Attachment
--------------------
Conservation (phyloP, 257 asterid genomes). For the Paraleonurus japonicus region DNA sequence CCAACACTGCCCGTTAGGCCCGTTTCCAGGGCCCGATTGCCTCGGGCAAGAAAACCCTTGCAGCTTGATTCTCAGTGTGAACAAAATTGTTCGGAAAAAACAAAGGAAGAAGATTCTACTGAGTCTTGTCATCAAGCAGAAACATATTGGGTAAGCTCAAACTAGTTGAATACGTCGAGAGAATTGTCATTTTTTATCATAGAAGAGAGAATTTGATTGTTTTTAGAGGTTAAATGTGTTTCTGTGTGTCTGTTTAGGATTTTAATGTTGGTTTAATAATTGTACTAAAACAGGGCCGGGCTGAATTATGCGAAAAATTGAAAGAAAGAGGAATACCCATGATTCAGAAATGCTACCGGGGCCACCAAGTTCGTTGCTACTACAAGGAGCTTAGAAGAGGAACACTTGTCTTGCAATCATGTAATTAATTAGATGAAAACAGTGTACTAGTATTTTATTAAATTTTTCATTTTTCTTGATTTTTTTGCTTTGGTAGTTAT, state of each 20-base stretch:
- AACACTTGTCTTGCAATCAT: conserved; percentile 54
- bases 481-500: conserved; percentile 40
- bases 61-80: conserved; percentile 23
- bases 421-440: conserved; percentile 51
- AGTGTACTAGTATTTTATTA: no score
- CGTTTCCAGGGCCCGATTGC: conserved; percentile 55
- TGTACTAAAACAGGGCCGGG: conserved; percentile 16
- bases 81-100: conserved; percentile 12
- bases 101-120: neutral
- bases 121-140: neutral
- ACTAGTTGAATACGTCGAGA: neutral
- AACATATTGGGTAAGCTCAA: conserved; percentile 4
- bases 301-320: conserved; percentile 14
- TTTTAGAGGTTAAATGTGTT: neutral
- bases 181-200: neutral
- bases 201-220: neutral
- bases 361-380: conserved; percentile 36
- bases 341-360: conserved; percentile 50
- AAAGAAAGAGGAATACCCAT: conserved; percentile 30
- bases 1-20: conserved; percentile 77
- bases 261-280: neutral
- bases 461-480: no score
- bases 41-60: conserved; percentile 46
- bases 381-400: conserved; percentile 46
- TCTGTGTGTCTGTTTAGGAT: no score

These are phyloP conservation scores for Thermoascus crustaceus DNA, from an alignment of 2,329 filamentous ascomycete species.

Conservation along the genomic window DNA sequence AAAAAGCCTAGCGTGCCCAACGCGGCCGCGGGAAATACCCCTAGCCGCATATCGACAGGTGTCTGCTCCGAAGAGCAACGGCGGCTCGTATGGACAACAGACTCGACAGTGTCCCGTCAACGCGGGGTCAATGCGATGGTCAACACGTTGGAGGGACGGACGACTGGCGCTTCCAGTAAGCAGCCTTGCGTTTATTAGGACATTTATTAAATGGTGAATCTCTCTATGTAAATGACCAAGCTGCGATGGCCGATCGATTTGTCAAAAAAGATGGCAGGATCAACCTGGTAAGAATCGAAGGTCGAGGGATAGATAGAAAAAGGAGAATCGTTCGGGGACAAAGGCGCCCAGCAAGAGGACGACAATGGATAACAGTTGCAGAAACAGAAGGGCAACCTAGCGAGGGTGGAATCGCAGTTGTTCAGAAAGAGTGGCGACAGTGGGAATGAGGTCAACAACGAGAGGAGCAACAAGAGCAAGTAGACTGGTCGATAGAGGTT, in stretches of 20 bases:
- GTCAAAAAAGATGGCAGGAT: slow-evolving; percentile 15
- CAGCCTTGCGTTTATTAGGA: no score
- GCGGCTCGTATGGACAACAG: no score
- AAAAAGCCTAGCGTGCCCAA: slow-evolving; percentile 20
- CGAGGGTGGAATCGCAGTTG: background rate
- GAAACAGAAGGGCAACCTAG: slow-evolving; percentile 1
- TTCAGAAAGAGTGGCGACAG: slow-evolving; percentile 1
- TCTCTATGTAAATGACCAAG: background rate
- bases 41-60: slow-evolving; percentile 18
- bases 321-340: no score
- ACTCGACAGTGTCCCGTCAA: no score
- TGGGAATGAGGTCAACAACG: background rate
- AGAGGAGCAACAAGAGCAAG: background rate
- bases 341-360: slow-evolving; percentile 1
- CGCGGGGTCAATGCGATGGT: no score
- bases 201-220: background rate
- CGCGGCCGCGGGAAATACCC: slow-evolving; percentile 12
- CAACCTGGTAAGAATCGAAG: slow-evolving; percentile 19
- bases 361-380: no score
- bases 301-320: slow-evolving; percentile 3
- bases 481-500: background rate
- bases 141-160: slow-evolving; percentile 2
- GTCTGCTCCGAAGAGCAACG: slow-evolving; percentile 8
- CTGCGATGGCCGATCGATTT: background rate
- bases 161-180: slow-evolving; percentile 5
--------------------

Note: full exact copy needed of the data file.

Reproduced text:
Conservation (phyloP, 257 asterid genomes). For the Paraleonurus japonicus region DNA sequence CCAACACTGCCCGTTAGGCCCGTTTCCAGGGCCCGATTGCCTCGGGCAAGAAAACCCTTGCAGCTTGATTCTCAGTGTGAACAAAATTGTTCGGAAAAAACAAAGGAAGAAGATTCTACTGAGTCTTGTCATCAAGCAGAAACATATTGGGTAAGCTCAAACTAGTTGAATACGTCGAGAGAATTGTCATTTTTTATCATAGAAGAGAGAATTTGATTGTTTTTAGAGGTTAAATGTGTTTCTGTGTGTCTGTTTAGGATTTTAATGTTGGTTTAATAATTGTACTAAAACAGGGCCGGGCTGAATTATGCGAAAAATTGAAAGAAAGAGGAATACCCATGATTCAGAAATGCTACCGGGGCCACCAAGTTCGTTGCTACTACAAGGAGCTTAGAAGAGGAACACTTGTCTTGCAATCATGTAATTAATTAGATGAAAACAGTGTACTAGTATTTTATTAAATTTTTCATTTTTCTTGATTTTTTTGCTTTGGTAGTTAT, state of each 20-base stretch:
- AACACTTGTCTTGCAATCAT: conserved; percentile 54
- bases 481-500: conserved; percentile 40
- bases 61-80: conserved; percentile 23
- bases 421-440: conserved; percentile 51
- AGTGTACTAGTATTTTATTA: no score
- CGTTTCCAGGGCCCGATTGC: conserved; percentile 55
- TGTACTAAAACAGGGCCGGG: conserved; percentile 16
- bases 81-100: conserved; percentile 12
- bases 101-120: neutral
- bases 121-140: neutral
- ACTAGTTGAATACGTCGAGA: neutral
- AACATATTGGGTAAGCTCAA: conserved; percentile 4
- bases 301-320: conserved; percentile 14
- TTTTAGAGGTTAAATGTGTT: neutral
- bases 181-200: neutral
- bases 201-220: neutral
- bases 361-380: conserved; percentile 36
- bases 341-360: conserved; percentile 50
- AAAGAAAGAGGAATACCCAT: conserved; percentile 30
- bases 1-20: conserved; percentile 77
- bases 261-280: neutral
- bases 461-480: no score
- bases 41-60: conserved; percentile 46
- bases 381-400: conserved; percentile 46
- TCTGTGTGTCTGTTTAGGAT: no score

These are phyloP conservation scores for Thermoascus crustaceus DNA, from an alignment of 2,329 filamentous ascomycete species.

Conservation along the genomic window DNA sequence AAAAAGCCTAGCGTGCCCAACGCGGCCGCGGGAAATACCCCTAGCCGCATATCGACAGGTGTCTGCTCCGAAGAGCAACGGCGGCTCGTATGGACAACAGACTCGACAGTGTCCCGTCAACGCGGGGTCAATGCGATGGTCAACACGTTGGAGGGACGGACGACTGGCGCTTCCAGTAAGCAGCCTTGCGTTTATTAGGACATTTATTAAATGGTGAATCTCTCTATGTAAATGACCAAGCTGCGATGGCCGATCGATTTGTCAAAAAAGATGGCAGGATCAACCTGGTAAGAATCGAAGGTCGAGGGATAGATAGAAAAAGGAGAATCGTTCGGGGACAAAGGCGCCCAGCAAGAGGACGACAATGGATAACAGTTGCAGAAACAGAAGGGCAACCTAGCGAGGGTGGAATCGCAGTTGTTCAGAAAGAGTGGCGACAGTGGGAATGAGGTCAACAACGAGAGGAGCAACAAGAGCAAGTAGACTGGTCGATAGAGGTT, in stretches of 20 bases:
- GTCAAAAAAGATGGCAGGAT: slow-evolving; percentile 15
- CAGCCTTGCGTTTATTAGGA: no score
- GCGGCTCGTATGGACAACAG: no score
- AAAAAGCCTAGCGTGCCCAA: slow-evolving; percentile 20
- CGAGGGTGGAATCGCAGTTG: background rate
- GAAACAGAAGGGCAACCTAG: slow-evolving; percentile 1
- TTCAGAAAGAGTGGCGACAG: slow-evolving; percentile 1
- TCTCTATGTAAATGACCAAG: background rate
- bases 41-60: slow-evolving; percentile 18
- bases 321-340: no score
- ACTCGACAGTGTCCCGTCAA: no score
- TGGGAATGAGGTCAACAACG: background rate
- AGAGGAGCAACAAGAGCAAG: background rate
- bases 341-360: slow-evolving; percentile 1
- CGCGGGGTCAATGCGATGGT: no score
- bases 201-220: background rate
- CGCGGCCGCGGGAAATACCC: slow-evolving; percentile 12
- CAACCTGGTAAGAATCGAAG: slow-evolving; percentile 19
- bases 361-380: no score
- bases 301-320: slow-evolving; percentile 3
- bases 481-500: background rate
- bases 141-160: slow-evolving; percentile 2
- GTCTGCTCCGAAGAGCAACG: slow-evolving; percentile 8
- CTGCGATGGCCGATCGATTT: background rate
- bases 161-180: slow-evolving; percentile 5